During that stretch, the Titans 61 wins in the regular season and playoffs tied the St. Louis Rams for the most in the NFL.

Of the 22 starters for the Titans in Super Bowl XXXIV, 13 were drafted by Reese.

It was a magical era for Titans football indeed, thanks in large part to Reese's keen eye for talent.

This fall, Fisher and Reese will be honored at a game that is still to be determined.

"To bring the Oilers to Nashville, to have the success that we did, none of it would've been possible without Floyd," Fisher said when news of the induction was made public. "Floyd behind the scenes did so much for this organization. The head coach gets the credit, the head coach gets fired when they don't win, the GM, the general managers just work. It's what they do, they just work. Without all Floyd's hard work, his vision and everything over the years, those years leading up to the '99 season, and then our effort to sustain was pretty impressive. We had a five-year span where nobody won more games in the league than we did."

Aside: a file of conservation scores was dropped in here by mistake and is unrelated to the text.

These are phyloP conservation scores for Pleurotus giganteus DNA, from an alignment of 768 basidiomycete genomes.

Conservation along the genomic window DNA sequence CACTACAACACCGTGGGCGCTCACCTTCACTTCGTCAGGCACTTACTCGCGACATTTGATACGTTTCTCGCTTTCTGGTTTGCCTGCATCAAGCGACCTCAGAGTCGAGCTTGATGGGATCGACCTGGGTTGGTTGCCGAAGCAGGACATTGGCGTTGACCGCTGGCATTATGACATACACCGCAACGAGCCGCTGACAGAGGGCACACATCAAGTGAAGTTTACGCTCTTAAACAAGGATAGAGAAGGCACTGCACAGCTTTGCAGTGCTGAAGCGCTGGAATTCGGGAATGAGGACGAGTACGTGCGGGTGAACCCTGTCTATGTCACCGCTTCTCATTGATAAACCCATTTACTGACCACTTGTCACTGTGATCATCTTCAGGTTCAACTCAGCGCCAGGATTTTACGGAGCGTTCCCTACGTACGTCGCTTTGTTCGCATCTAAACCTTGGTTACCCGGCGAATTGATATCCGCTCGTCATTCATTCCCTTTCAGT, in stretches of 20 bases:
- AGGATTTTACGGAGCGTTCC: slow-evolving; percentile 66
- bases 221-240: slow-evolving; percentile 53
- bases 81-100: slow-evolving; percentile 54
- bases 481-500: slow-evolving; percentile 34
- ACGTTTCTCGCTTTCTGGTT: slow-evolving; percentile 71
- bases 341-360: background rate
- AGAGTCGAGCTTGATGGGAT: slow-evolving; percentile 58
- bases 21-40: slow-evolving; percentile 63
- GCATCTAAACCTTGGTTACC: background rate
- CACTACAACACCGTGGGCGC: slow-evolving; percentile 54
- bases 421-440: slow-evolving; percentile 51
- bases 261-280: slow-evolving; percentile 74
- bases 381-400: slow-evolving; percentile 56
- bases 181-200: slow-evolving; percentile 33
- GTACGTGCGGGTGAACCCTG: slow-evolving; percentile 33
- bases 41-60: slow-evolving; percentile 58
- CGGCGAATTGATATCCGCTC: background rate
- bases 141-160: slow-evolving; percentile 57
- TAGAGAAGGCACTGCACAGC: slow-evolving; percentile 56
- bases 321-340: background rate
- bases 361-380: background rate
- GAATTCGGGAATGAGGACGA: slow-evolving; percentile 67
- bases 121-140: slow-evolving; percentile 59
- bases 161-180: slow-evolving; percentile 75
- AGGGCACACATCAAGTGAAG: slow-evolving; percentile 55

A former All-America defensive lineman at UCLA (1966-69), Reese played one season with the Montreal Alouettes in the Canadian Football League before entering the coaching ranks. He began his coaching career at Liberty Union High in Brentwood, Calif., before returning to his alma mater in Westwood as an assistant coach in 1971. Reese spent three seasons at UCLA before moving to Georgia Tech in 1974.

Reese entered the NFL in 1975, serving as the strength and conditioning coach for the Detroit Lions. Reese then joined the San Francisco 49ers for one season (1978), before joining Bud Grant's staff as linebackers and special teams coach for the Minnesota Vikings in 1979. He served that role until 1984, when he was elevated to Defensive Coordinator. He tutored the linebackers for one season prior to joining the Oilers.

In 1986, Reese began his long association with the Titans, where he would eventually help put the team on a national stage during a memorable period long-time fans will never forget.

Survivors include his wife, Sally, sons Jeremy and Sean, and grandchildren.